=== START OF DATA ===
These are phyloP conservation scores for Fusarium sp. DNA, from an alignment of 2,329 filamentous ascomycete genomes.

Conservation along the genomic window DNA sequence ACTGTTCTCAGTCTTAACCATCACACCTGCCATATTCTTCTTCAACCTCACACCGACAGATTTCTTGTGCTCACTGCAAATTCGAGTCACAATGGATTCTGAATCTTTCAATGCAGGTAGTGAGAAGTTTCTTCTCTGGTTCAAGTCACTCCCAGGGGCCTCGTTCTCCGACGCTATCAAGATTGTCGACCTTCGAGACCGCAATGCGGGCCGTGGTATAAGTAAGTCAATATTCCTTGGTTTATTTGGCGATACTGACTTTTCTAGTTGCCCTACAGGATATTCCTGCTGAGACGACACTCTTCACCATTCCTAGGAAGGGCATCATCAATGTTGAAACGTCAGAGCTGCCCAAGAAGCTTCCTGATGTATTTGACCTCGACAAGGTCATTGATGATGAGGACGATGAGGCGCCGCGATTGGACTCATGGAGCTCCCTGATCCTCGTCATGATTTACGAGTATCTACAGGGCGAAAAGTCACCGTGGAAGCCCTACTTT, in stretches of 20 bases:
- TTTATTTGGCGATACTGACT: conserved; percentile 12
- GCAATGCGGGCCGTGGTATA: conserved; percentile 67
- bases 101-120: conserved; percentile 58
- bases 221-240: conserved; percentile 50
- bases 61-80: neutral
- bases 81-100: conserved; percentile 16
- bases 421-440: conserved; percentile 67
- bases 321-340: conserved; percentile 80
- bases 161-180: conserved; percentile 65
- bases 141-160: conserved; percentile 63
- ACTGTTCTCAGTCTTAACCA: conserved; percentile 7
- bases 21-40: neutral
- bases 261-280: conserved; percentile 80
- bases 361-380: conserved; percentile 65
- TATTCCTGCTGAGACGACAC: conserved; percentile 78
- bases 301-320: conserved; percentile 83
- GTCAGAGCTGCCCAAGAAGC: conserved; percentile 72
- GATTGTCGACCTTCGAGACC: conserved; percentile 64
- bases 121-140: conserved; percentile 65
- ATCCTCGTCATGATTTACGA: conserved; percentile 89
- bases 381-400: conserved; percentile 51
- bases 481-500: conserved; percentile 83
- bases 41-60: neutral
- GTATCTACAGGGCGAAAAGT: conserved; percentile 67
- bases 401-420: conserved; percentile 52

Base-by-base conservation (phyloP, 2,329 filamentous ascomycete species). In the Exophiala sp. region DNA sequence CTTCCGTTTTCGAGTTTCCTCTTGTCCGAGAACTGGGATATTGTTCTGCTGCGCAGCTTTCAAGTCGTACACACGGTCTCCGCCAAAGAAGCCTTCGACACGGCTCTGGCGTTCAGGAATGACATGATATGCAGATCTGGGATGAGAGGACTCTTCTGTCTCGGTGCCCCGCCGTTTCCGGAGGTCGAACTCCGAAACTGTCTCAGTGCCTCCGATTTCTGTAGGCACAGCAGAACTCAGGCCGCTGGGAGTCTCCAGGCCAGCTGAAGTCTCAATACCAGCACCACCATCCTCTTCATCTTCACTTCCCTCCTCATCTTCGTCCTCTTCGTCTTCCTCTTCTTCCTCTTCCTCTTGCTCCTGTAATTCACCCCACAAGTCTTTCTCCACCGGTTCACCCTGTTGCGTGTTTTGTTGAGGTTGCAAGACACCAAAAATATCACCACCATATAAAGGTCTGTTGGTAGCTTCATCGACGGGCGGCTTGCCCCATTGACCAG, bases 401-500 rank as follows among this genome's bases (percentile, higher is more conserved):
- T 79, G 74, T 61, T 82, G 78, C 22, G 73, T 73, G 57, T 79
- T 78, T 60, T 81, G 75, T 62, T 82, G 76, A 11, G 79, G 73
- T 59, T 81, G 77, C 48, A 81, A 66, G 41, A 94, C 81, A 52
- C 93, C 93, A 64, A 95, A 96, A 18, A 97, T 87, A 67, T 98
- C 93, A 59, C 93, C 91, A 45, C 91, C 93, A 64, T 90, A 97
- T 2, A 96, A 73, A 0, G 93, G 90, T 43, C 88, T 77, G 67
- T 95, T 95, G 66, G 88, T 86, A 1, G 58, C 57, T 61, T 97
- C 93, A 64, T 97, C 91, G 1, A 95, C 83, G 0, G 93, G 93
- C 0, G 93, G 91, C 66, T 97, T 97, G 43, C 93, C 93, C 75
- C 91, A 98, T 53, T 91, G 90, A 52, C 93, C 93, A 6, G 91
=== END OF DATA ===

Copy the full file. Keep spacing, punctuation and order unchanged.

These are phyloP conservation scores for Fusarium sp. DNA, from an alignment of 2,329 filamentous ascomycete genomes.

Conservation along the genomic window DNA sequence ACTGTTCTCAGTCTTAACCATCACACCTGCCATATTCTTCTTCAACCTCACACCGACAGATTTCTTGTGCTCACTGCAAATTCGAGTCACAATGGATTCTGAATCTTTCAATGCAGGTAGTGAGAAGTTTCTTCTCTGGTTCAAGTCACTCCCAGGGGCCTCGTTCTCCGACGCTATCAAGATTGTCGACCTTCGAGACCGCAATGCGGGCCGTGGTATAAGTAAGTCAATATTCCTTGGTTTATTTGGCGATACTGACTTTTCTAGTTGCCCTACAGGATATTCCTGCTGAGACGACACTCTTCACCATTCCTAGGAAGGGCATCATCAATGTTGAAACGTCAGAGCTGCCCAAGAAGCTTCCTGATGTATTTGACCTCGACAAGGTCATTGATGATGAGGACGATGAGGCGCCGCGATTGGACTCATGGAGCTCCCTGATCCTCGTCATGATTTACGAGTATCTACAGGGCGAAAAGTCACCGTGGAAGCCCTACTTT, in stretches of 20 bases:
- TTTATTTGGCGATACTGACT: conserved; percentile 12
- GCAATGCGGGCCGTGGTATA: conserved; percentile 67
- bases 101-120: conserved; percentile 58
- bases 221-240: conserved; percentile 50
- bases 61-80: neutral
- bases 81-100: conserved; percentile 16
- bases 421-440: conserved; percentile 67
- bases 321-340: conserved; percentile 80
- bases 161-180: conserved; percentile 65
- bases 141-160: conserved; percentile 63
- ACTGTTCTCAGTCTTAACCA: conserved; percentile 7
- bases 21-40: neutral
- bases 261-280: conserved; percentile 80
- bases 361-380: conserved; percentile 65
- TATTCCTGCTGAGACGACAC: conserved; percentile 78
- bases 301-320: conserved; percentile 83
- GTCAGAGCTGCCCAAGAAGC: conserved; percentile 72
- GATTGTCGACCTTCGAGACC: conserved; percentile 64
- bases 121-140: conserved; percentile 65
- ATCCTCGTCATGATTTACGA: conserved; percentile 89
- bases 381-400: conserved; percentile 51
- bases 481-500: conserved; percentile 83
- bases 41-60: neutral
- GTATCTACAGGGCGAAAAGT: conserved; percentile 67
- bases 401-420: conserved; percentile 52

Base-by-base conservation (phyloP, 2,329 filamentous ascomycete species). In the Exophiala sp. region DNA sequence CTTCCGTTTTCGAGTTTCCTCTTGTCCGAGAACTGGGATATTGTTCTGCTGCGCAGCTTTCAAGTCGTACACACGGTCTCCGCCAAAGAAGCCTTCGACACGGCTCTGGCGTTCAGGAATGACATGATATGCAGATCTGGGATGAGAGGACTCTTCTGTCTCGGTGCCCCGCCGTTTCCGGAGGTCGAACTCCGAAACTGTCTCAGTGCCTCCGATTTCTGTAGGCACAGCAGAACTCAGGCCGCTGGGAGTCTCCAGGCCAGCTGAAGTCTCAATACCAGCACCACCATCCTCTTCATCTTCACTTCCCTCCTCATCTTCGTCCTCTTCGTCTTCCTCTTCTTCCTCTTCCTCTTGCTCCTGTAATTCACCCCACAAGTCTTTCTCCACCGGTTCACCCTGTTGCGTGTTTTGTTGAGGTTGCAAGACACCAAAAATATCACCACCATATAAAGGTCTGTTGGTAGCTTCATCGACGGGCGGCTTGCCCCATTGACCAG, bases 401-500 rank as follows among this genome's bases (percentile, higher is more conserved):
- T 79, G 74, T 61, T 82, G 78, C 22, G 73, T 73, G 57, T 79
- T 78, T 60, T 81, G 75, T 62, T 82, G 76, A 11, G 79, G 73
- T 59, T 81, G 77, C 48, A 81, A 66, G 41, A 94, C 81, A 52
- C 93, C 93, A 64, A 95, A 96, A 18, A 97, T 87, A 67, T 98
- C 93, A 59, C 93, C 91, A 45, C 91, C 93, A 64, T 90, A 97
- T 2, A 96, A 73, A 0, G 93, G 90, T 43, C 88, T 77, G 67
- T 95, T 95, G 66, G 88, T 86, A 1, G 58, C 57, T 61, T 97
- C 93, A 64, T 97, C 91, G 1, A 95, C 83, G 0, G 93, G 93
- C 0, G 93, G 91, C 66, T 97, T 97, G 43, C 93, C 93, C 75
- C 91, A 98, T 53, T 91, G 90, A 52, C 93, C 93, A 6, G 91